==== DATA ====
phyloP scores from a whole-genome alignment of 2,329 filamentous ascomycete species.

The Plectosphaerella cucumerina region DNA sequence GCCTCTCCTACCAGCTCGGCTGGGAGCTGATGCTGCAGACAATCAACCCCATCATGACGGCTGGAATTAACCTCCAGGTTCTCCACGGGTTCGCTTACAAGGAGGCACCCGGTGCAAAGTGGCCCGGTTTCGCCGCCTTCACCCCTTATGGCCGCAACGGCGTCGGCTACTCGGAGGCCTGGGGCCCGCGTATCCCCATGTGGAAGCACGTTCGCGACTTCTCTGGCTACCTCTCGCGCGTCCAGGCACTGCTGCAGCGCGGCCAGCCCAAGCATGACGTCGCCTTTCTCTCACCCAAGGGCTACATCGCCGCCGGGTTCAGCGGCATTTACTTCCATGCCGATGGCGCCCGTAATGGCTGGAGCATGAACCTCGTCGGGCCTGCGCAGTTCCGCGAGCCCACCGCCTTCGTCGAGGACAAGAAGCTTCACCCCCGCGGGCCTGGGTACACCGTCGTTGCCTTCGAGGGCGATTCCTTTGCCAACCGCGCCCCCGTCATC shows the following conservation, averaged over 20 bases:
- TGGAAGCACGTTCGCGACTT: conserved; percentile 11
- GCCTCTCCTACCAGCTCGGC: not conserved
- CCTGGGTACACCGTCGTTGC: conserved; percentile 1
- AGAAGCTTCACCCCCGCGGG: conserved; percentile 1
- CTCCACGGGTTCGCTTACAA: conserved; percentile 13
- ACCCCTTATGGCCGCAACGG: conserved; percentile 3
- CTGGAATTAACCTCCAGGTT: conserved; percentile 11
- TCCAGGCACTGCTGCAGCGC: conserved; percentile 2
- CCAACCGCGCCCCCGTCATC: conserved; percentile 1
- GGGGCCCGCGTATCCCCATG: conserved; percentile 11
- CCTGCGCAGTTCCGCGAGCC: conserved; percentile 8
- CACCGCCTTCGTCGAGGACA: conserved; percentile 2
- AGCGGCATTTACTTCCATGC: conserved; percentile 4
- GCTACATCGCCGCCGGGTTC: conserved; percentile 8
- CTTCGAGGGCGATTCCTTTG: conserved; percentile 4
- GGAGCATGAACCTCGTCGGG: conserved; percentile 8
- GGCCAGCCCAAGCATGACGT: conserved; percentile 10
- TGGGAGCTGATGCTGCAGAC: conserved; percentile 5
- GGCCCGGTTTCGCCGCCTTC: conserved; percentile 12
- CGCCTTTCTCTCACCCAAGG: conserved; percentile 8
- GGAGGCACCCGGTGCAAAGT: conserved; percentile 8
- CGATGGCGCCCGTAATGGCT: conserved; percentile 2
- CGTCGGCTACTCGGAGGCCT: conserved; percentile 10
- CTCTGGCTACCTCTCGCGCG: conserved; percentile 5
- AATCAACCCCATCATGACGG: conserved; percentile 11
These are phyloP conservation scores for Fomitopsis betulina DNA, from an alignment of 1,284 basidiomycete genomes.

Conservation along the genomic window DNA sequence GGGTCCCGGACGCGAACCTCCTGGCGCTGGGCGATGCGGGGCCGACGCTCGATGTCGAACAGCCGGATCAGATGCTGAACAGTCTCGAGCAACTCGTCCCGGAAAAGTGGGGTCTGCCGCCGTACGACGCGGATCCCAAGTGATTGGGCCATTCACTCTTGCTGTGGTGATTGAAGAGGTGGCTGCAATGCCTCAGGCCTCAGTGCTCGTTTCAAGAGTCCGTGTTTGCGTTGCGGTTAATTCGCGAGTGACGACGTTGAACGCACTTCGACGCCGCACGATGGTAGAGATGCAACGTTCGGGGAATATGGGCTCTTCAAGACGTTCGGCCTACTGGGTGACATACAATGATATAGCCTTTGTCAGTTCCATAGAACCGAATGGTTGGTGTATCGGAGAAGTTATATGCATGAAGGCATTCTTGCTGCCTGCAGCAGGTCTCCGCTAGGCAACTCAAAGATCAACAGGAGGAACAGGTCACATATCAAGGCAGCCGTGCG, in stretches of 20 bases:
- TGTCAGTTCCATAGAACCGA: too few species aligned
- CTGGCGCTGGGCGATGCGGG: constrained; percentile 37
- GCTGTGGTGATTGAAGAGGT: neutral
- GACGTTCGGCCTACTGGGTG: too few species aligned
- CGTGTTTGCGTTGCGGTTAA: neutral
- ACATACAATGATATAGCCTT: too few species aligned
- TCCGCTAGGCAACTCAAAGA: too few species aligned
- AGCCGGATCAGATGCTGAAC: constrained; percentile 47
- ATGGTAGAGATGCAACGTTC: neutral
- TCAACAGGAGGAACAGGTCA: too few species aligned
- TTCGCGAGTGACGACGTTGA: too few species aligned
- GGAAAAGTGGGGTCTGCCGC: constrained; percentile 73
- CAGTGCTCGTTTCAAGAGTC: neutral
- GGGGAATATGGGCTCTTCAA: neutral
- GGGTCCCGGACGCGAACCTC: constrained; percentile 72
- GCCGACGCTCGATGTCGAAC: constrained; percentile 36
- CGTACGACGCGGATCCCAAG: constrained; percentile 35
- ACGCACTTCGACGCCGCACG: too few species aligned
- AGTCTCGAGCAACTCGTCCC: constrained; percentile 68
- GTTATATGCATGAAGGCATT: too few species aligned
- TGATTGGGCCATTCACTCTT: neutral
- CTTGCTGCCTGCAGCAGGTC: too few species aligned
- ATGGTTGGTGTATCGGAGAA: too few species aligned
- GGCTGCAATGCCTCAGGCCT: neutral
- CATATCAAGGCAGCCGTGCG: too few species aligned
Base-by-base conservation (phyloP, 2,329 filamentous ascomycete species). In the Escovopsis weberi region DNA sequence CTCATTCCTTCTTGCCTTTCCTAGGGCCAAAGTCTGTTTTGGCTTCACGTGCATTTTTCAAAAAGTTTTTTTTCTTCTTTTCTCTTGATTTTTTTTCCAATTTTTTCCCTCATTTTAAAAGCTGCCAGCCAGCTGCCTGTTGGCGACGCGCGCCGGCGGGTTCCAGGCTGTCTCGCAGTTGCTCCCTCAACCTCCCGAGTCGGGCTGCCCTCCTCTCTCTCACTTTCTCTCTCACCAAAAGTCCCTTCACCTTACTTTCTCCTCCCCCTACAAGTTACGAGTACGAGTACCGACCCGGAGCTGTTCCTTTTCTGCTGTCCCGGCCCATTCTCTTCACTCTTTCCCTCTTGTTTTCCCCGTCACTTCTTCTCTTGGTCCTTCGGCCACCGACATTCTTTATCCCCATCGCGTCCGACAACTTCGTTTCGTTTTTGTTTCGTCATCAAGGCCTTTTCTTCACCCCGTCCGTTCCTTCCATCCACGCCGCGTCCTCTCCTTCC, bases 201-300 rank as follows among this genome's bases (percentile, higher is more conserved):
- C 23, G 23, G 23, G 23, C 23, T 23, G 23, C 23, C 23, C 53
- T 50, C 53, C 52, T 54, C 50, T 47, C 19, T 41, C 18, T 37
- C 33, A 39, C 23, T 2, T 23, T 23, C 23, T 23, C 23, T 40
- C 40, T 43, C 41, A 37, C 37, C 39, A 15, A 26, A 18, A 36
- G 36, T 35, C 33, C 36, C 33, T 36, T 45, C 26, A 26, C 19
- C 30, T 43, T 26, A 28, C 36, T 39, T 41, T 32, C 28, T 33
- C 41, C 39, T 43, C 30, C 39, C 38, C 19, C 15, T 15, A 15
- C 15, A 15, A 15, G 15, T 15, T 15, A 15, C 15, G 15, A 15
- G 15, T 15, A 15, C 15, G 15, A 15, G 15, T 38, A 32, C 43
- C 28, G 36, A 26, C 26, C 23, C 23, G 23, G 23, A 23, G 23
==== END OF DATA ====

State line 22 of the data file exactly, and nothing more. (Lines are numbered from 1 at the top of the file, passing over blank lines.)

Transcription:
- CGCCTTTCTCTCACCCAAGG: conserved; percentile 8